EDGELL V. FELDER.
EDGELL et al. v. FELDER. (OIrcult Court of Appeals, Fifth Circuit. June 23, 1B97.) No. 613.
PARTIES IN EQUITY.
In a bill by one member of a partnership to recover salaries and commIssions due the partnership, where it is alleged that the other partner refuses to join as a party plaintiff, and has fraudulently conspired with the other defendants to defeat a recovery, such latter partner is a proper and necessary party defendant. Parties who enter a special appearance, and thereupon file motions to dismiss the suit for want of jurisdiction and for want of equity, and to discharge a receiver and dissolve a temporary injunction for want of jurisdiction, and because no previous notice was given of the application for the injunction, and it was issued in term time, without requiring complainant to give bond, must be held to have appeared generally in the cause.
Appeal from the Circuit Court of the United States for the Southern District of Georgia.
ThIs was a bill in equity by Thomas J. Felder, a citizen of Georgia, residing In the Southern district thereof, against Alfred N. Hehre, a citizen of New York, George S. Edgell and Austin Corbin, Jr., also citizens of New York, the New England Mortgage Security Company, a citizen of Massachusetts, and five corporations existing under the laws of the kingdom of Great Britain. The defendant George S. Edgell was sued as surViving partner of the firm which was dIssolved by the death of Austin Corbin, Sr., and also as co-partner with Austin Corbin, Jr., composing the present partnership doing business as the Corbin Banking Company. The purpose of the suit was to recover compensation for services rendered by the plaintiff individually for the sales and renting of lands under contract from May I, 1894, to the date of the formation of a partnership between complainant and the defendant Alfred N. Hebre, on or about September 1, 1895; and also for the recovery of complainant's unsettled Interest in the earnIngs of the partnership of Felder & Hehre from September 1, 1895, until the death of Austin Corbin, Sr., June 6, 1896; and also for the recovery of the earnings of Felder and Hehre alleged to be due from the new firm composed of Edgell and Austin Corbin, Jr., from June 6, 1896, to about December 1, 1896. The bill alleged that Alfred· N. Hehre was made a defendant because he refused to join as a party plaintiff, and that he fraudulently conspired with the other defendants to defeat the recovery of what was due to the firm of Felder & Hehre. No decree, however, was asked against him. The defendants, being nonresidents of the state, entered a special or limited appearance "for the purpose of making a motion to dissolve the injunction and discharge the receiver appointed in this cause, as wI!!! as also to submit a motion for the dismissal of said bill for the want of jurisdiction in the court." The defendants accordingly filed motions to dissolve the injunction, discharge the receiver, and dismiss the bill, setting up that the court was without jurisdiction to hear the cause under the statutes of the United States; that the suit could not be brought In the district of complainant's residence-First, because the defendant Hehre was a real complainant, so .far as the recovery sought was for what was due to the firm of Felder & Hehre, and therefore could not be brought in the district where only Felder resided; and, second, because the jurisdiction of the court was not founded "only on the fact that the action is between citizens of different states." It was also set up as a ground for the motions that the bill sought to recover what was due to Thomas J. Felder individually for his services prior to the formation of the partnership of Felder & Hehre, and that Felder had an adequate remedy at law to recover that debt, for which reason the bill was without equity. In the cirCUit court these motions were denied, and the defendants have appealed.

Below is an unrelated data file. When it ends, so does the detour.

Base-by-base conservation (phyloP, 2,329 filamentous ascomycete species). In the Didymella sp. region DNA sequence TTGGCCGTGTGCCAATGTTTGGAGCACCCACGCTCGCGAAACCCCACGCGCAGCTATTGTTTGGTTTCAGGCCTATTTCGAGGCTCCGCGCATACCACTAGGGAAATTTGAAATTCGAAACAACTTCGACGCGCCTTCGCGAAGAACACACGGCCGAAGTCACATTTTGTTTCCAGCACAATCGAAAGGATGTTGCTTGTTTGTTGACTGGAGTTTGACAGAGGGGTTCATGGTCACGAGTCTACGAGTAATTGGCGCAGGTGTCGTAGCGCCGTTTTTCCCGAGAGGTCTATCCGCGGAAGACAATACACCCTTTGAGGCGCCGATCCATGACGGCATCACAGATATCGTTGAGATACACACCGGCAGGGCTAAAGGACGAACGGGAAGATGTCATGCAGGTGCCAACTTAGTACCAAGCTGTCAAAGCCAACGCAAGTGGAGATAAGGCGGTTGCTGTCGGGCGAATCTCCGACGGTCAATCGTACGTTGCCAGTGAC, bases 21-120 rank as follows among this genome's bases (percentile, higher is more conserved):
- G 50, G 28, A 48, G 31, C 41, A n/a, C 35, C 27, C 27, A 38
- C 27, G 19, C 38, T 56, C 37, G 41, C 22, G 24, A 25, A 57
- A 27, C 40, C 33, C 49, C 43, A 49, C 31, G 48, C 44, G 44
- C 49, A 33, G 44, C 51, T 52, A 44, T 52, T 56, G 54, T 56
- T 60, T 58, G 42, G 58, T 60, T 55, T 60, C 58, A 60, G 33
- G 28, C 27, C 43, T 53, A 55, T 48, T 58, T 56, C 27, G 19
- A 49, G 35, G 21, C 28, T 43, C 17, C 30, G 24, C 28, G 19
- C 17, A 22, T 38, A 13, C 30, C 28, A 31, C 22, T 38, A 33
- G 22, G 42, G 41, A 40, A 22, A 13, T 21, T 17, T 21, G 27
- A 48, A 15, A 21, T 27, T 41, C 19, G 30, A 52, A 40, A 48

Webb & Bradshaw, for appellants. Marion Erwin, for appellee.